In 1922, in explaining the inflationary chaos of World War I and the subsequent deflationary ditto, Cassel wrote the following:

"If we suppose that the community's supply of currency was increased to double the normal amount, while the supply of commodities went down from 100 to 80, then from the first cause a rise in prices from 100 to 200 must result, and from the second cause a rise in prices from 100 to 125. The total rise in prices must, then, have been from 100 to 250. This sketch illustrates how the increase in the normal purchasing power in conjunction with the growing scarcity of commodities tends towards a heightening of the general price level."4

With these words, Cassel attempted to explain that the wartime scarcity of goods alone couldn't account for the enormous price inflation that occurred in most countries at this time. What is imbedded in these words is a particularly helpful idea for analyzing the causes of aggregate price changes. This is the idea Cassel employed when explaining exchange rates. The idea is conveyed in the following simple formula: P=D↑/S↑, where P is the general price level, D the nominal demand and S the physical supply of goods produced and sold during the period. The nominal demand is the amount of money spent during the period and the main determinant of this is simply the amount of money available, i.e., the money supply or the supply of currency, in Cassel's words. Using Cassel's numbers, if D doubled and S dropped 20 percent, this would cause prices to rise 250 percent. Thus, the value and purchasing power of a unit of a currency is determined inversely by the price level. The price level, in turn, is basically determined by nominal and real factors.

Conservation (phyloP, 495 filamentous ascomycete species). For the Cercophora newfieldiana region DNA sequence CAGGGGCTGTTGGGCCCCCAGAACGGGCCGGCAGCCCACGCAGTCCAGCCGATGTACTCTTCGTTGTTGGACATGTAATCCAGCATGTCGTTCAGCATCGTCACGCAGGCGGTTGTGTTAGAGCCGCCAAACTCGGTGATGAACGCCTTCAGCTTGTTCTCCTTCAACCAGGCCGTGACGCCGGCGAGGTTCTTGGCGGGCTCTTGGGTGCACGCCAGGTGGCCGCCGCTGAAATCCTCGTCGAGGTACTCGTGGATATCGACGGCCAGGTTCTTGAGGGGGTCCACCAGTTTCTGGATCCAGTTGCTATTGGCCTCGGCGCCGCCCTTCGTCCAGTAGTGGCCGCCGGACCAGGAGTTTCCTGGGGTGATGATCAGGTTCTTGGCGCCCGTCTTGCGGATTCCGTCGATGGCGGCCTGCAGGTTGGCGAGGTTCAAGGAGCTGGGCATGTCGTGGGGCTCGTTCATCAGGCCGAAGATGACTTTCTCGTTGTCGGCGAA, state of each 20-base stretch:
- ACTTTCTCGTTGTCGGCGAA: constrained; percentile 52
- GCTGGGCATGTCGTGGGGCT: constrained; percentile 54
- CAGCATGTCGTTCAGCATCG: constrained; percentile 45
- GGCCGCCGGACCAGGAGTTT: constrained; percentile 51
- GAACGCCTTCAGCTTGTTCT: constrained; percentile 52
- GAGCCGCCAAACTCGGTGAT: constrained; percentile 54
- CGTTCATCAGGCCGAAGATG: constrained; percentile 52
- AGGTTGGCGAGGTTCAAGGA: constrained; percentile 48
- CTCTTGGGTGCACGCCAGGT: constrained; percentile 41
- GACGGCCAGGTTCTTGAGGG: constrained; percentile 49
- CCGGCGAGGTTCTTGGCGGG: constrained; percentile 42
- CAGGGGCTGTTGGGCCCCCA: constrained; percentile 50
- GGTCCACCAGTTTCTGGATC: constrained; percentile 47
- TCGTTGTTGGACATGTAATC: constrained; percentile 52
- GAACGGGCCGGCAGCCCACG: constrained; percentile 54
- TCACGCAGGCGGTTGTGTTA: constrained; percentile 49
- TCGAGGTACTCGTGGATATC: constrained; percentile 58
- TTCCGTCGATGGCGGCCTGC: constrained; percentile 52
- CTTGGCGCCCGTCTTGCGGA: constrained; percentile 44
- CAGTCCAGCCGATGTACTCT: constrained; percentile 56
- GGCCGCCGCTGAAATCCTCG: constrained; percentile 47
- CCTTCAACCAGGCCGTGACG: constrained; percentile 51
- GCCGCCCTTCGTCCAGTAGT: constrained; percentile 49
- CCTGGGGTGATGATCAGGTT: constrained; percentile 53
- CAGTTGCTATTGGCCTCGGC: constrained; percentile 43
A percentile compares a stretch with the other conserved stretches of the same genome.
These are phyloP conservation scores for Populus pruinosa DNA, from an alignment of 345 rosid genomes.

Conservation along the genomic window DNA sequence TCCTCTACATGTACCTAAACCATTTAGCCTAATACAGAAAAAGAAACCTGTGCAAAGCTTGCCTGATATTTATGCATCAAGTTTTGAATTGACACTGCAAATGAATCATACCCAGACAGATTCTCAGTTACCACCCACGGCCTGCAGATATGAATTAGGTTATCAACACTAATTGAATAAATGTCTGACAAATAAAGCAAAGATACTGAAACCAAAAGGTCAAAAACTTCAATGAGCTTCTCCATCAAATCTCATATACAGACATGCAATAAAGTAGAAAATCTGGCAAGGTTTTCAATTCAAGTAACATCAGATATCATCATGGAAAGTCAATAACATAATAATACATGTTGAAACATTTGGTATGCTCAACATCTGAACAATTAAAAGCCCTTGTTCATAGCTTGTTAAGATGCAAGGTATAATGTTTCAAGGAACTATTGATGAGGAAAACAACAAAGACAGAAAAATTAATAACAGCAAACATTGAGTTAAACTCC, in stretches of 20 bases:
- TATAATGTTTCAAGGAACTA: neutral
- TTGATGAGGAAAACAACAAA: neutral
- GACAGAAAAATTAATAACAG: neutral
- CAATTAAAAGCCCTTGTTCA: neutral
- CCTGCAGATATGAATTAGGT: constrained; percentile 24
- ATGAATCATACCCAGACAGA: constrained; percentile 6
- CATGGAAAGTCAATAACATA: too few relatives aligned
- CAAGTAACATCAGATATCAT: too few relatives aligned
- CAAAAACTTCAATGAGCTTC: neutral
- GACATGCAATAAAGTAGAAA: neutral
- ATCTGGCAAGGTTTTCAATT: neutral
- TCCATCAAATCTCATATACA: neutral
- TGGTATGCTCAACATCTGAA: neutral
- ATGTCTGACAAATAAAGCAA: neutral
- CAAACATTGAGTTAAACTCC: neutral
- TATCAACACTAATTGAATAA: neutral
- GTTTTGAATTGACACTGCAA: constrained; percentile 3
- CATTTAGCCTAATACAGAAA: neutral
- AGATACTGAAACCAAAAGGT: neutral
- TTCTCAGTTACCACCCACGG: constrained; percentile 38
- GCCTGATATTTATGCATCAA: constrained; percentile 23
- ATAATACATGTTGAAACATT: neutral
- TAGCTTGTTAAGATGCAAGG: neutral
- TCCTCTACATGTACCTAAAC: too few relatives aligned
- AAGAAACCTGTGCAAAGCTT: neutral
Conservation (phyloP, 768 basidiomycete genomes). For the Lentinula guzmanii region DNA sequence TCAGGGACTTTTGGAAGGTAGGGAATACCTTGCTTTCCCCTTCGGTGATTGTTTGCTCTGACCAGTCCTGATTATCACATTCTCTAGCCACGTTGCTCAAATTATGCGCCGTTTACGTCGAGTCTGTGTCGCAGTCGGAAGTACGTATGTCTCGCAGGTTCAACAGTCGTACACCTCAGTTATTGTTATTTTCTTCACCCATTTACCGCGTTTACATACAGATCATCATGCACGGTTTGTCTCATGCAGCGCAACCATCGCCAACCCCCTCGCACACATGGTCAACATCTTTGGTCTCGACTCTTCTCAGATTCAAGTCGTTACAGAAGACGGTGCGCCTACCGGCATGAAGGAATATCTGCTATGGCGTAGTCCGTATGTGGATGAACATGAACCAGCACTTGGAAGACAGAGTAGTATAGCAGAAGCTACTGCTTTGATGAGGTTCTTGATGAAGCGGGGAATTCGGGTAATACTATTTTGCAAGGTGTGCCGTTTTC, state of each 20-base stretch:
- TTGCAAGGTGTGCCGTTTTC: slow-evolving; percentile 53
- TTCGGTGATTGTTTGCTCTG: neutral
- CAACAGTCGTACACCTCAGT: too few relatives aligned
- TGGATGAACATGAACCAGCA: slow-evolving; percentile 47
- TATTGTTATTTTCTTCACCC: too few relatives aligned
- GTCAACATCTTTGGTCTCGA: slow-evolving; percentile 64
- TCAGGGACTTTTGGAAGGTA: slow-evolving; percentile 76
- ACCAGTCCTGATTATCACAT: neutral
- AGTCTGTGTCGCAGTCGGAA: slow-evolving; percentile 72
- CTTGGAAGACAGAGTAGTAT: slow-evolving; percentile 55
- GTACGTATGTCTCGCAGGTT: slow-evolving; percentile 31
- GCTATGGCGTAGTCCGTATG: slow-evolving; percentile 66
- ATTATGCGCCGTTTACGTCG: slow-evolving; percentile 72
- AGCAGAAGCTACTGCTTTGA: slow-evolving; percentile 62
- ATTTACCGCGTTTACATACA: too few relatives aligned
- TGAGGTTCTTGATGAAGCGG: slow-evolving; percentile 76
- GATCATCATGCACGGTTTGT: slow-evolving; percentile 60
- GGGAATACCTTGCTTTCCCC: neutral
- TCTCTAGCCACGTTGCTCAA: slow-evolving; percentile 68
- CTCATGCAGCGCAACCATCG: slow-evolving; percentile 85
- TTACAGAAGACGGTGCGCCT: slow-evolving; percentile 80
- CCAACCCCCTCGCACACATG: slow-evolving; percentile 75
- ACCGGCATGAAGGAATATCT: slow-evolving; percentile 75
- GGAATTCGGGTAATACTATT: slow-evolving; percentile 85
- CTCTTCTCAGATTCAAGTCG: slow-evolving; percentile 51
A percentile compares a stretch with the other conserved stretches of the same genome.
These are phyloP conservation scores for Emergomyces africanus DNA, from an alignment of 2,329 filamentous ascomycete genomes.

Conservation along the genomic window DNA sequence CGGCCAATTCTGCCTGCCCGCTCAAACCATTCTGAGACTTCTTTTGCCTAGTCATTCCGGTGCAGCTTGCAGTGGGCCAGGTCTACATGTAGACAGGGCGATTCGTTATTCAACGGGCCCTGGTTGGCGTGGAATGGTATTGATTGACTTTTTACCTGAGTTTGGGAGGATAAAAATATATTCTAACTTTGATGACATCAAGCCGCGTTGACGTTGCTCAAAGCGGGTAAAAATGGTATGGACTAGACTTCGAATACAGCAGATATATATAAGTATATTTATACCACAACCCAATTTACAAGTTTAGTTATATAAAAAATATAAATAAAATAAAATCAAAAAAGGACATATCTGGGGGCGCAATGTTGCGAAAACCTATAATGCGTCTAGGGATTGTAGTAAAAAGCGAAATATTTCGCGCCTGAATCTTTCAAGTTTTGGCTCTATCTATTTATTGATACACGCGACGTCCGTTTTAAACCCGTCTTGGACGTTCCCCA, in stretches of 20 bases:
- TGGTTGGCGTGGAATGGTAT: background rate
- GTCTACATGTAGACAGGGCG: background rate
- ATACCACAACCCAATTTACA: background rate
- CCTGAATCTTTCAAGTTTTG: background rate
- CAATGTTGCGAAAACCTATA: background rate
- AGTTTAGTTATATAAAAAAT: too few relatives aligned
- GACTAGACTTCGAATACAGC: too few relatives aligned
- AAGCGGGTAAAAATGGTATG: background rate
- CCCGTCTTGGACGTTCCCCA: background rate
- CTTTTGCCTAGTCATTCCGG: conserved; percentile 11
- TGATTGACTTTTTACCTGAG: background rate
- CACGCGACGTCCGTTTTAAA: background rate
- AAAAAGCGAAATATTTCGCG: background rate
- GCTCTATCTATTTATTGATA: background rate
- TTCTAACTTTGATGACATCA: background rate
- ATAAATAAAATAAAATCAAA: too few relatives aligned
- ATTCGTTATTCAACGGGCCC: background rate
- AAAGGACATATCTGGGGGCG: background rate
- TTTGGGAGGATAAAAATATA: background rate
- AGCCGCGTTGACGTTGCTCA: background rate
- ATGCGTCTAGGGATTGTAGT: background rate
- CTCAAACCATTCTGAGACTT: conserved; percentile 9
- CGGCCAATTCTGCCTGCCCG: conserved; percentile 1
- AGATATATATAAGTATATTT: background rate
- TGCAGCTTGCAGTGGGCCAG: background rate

The Relative Value of Two Currencies

If the value of the dollar is determined in this way, and the value of the euro likewise, the exchange rate between them is determined by all the factors that determine the purchasing power of each single currency. This means that if the dollar has fallen 13 percent to the euro, it could be because of nominal and real factors on the side of each currency. From the change in the exchange rate, it is not possible to make any inferences about the value of the dollar or the euro. Similarly, if the dollar has fallen 13 percent to the euro, it is not possible to make any inferences about the expected future value of the dollar or the euro.